The “concept” of Storm Watching was made in Tofino, and every October through April, it returns on its own terms. More than just a season, Storm Watching is a thing to do, a state of mind. A much-anticipated spectator sport that you have to see to believe. And what makes it so spectacular is the power and unpredictability of the Pacific Ocean.
But long before there were resorts dotting our majestic shoreline—complete with cozy fireplaces, double-paned windows and guest rain-slickers—there was an entire coastal economy driven by ships, dating back to the late 1700s. We’re talking big, respected, sea-tested ships trying to navigate the wild, west coast of Vancouver Island, and ending up lost to high waves, lashing winds, unforgiving reefs, and misadventure.
In fact, it is said that a wrecked ship rests on the seabed for every nautical mile along our coast.
And as shipwreck buffs can attest, each one has a story—many still undiscovered.
Let’s go deeper with four ships and stories—in chronological order—and the historical sites, trails and artifacts you can see today:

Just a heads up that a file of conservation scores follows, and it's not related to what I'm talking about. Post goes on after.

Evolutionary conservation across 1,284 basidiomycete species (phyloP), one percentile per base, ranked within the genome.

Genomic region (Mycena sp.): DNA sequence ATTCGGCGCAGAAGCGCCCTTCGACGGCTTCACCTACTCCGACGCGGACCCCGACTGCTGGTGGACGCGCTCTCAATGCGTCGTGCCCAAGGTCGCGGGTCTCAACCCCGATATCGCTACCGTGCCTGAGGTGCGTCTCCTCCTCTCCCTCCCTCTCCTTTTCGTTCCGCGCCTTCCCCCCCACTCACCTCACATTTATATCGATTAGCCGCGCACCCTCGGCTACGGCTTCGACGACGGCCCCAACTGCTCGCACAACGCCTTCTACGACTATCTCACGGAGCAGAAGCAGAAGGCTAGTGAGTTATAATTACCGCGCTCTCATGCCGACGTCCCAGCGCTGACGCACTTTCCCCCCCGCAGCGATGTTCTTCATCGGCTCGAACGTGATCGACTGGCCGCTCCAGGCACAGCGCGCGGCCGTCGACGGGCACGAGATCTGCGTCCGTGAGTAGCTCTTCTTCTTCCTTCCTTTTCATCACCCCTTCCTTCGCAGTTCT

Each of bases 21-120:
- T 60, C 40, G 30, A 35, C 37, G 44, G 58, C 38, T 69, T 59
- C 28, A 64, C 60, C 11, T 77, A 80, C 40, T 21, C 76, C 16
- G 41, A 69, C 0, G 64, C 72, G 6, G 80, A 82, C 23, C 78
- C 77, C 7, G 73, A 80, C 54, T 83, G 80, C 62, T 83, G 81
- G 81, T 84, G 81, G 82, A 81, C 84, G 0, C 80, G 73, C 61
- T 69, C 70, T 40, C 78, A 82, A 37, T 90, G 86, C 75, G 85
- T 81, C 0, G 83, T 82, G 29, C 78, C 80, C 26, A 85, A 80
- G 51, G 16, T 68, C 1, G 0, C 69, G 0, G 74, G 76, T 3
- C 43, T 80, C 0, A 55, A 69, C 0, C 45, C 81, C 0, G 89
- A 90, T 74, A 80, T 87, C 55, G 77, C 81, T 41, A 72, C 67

The 29 metre (95 foot) Tonquin—owned by New York millionaire John Jacob Astor—was nicknamed the Mayflower of the West Coast because it brought settlers from New York to the Pacific Northwest. It landed at the mouth of the Columbia River in what is now Astoria, Oregon, and in 1811, was headed to Alaska on a fur-trading expedition when it disappeared.
According to First Nations history, the Tonquin was attacked after a bit of a dramatic “dust up” between the ship and locals. There were no survivors. The ship sank somewhere off Tofino’s coast, although its exact whereabouts remained a mystery until 2003, when an anchor with distinct Tonquin-vintage markings was discovered.
Due to storm surge and tides constantly shifting the seabed of Clayoquot Sound, the actual ship remains undiscovered, however the anchor is now on display in Tofino. The beach overlooking the alleged wreck site has been named Tonquin Beach and the picturesque Tonquin Trail above the beach features a lookout into the unknown.
1905: SV Pass of Melfort
Built in 1891, the British, four-masted, steel sailing vessel—Pass of Melfort—was a 91 metre (300 foot) beauty. It’s believed a number of her crew were stricken with malaria in Ancon, Peru, when the shorthanded ship continued on its voyage to Port Townsend, Washington.
On Christmas Day in 1905, an extreme southwest gale at the entrance to Strait of Juan de Fuca drove her sails towards the rocky shores of Vancouver Island. The ship was forced aground by high waves, smashing into the rocks in Barkley Sound near Amphitrite Point and our neighbouring Village of Ucluelet. All on board were lost.
The Pass of Melfort shipwreck inspired the creation of the Amphitrite Lighthouse in 1906, and today when exploring Ucluelet, you may happen upon Pass of Melfort Road.
1906: SS Valencia